SPRING LAKE, N.J. -- The Spring Lake boardwalk, rebuilt with a composite called TimberTech ( www.timbertech.com ), is now operational and being used by residents and visitors from nearby towns for daily walks and jogs. The two-mile long, 18 ft. wide boardwalk was stripped down to its concrete pilings after Hurricane Sandy barreled up the New Jersey coastline on Oct 29, 2012. It has been rebuilt with construction grade 4X12 lumber underneath for support and a TimberTech composite called Docksider, specifically designed for docks and boardwalks.
According to W. Bryan Dempsey, Borough Administrator, Spring Lake has the only boardwalk in the area that is operational now. It is also the only one using its own DPW crews to rebuild, with five dedicated town workers and 15 -20 additional hired labor very pleased to have work this time of year.
On a brisk, windy day in mid-April, the workers' saws and drills were buzzing near the South Pavilion, as they added finishing touches and built-in benches made of the composite. Dempsey was out greeting pedestrians who came to walk on the boardwalk from miles around. LuAnn Peters of Brielle said, "I like this new material, it has some give to it and it looks like real wood. It should be great to jog on." Jim Revel of Wall Township said he wanted to walk near the ocean again: "This is the only good place in the area where you can walk near the beach and it just looks beautiful... beautiful job."
After Hurricane Sandy, pieces of the boardwalk lay strewn on the beach or across the street on residents' lawns. Only the original concrete pilings were left standing. As a reminder of the boardwalk's history, one piling shows a stamp with "WPA 1937," which stands for Work Progress Administration, a Roosevelt New Deal program intended to put public workers back to work after the Great Depression.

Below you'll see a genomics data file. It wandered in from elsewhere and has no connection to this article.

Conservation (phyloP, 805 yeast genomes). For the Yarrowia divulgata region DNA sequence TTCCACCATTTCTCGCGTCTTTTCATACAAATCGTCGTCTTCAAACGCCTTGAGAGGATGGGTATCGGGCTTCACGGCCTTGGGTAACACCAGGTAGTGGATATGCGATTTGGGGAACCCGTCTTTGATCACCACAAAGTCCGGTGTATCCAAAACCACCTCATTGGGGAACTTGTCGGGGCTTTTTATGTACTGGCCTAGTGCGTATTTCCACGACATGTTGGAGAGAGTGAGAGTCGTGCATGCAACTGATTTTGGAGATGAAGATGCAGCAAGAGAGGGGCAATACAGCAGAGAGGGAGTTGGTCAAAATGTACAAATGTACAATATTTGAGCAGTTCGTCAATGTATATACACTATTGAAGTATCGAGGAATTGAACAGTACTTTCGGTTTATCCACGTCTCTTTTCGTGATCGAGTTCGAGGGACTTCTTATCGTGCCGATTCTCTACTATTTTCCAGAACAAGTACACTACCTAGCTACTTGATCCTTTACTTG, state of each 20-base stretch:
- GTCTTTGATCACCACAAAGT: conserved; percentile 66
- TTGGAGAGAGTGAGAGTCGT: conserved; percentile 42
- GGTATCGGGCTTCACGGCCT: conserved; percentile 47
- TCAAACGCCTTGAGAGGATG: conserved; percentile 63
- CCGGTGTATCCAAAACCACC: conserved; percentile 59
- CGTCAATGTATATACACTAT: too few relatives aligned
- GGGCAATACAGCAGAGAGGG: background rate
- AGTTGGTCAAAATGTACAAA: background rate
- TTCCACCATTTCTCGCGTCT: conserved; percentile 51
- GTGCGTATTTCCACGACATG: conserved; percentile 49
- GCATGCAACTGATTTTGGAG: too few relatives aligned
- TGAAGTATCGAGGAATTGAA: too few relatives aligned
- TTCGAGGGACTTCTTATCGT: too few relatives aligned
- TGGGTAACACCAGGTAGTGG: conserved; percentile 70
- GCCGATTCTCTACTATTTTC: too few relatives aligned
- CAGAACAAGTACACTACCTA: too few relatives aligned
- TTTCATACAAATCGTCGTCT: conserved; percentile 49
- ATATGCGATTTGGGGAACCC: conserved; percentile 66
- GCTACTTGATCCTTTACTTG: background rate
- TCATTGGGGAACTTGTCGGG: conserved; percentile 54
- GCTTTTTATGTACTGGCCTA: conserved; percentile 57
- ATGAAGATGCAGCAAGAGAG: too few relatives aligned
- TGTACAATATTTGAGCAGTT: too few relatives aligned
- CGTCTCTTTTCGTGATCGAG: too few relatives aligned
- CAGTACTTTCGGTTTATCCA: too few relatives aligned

Dempsey said at one point in late winter, large structural lumber profiles were not easy to get for a while. Rain in the south had affected the lumber shipments. To keep on track, he said, "We utilized as much salvaged lumber as possible, completing entire sections at a time, joining them and then laying the TimberTech over them. Using stainless steel screws and screw guns, the decking went down easily and the crew said they liked the new composite better than the previous material."
The town's engineering consultants had to design for both people and vehicles and add some protective measures. "We had to figure out loads for pedestrians and town vehicles for the structural lumber attached to the pilings and then the TimberTech on the surface," said Peter Avakian, P.E., of Leon S. Avakian Consulting Engineers Inc. "To protect the boardwalk, we have new metal stanchions (each emblazoned with Spring Lake) that straddle the joined areas and are designed to break away in sections," he explained. "That way, the boardwalk and railings stay as one complete section. The stanchions also have a nice design aesthetic." He mentioned that the town is considering dune bulkheads for added protection.
Not only is the Spring Lake boardwalk already in use by pedestrians, there is access to the beach with new stairs and ramps. For beach crowds, Dempsey says weather-permitting, everything should be completed by May 1st. "The last small stretch of the Northern section, not needed for beach access, may be finished later but the boardwalk will be ready for the public before Memorial Weekend."
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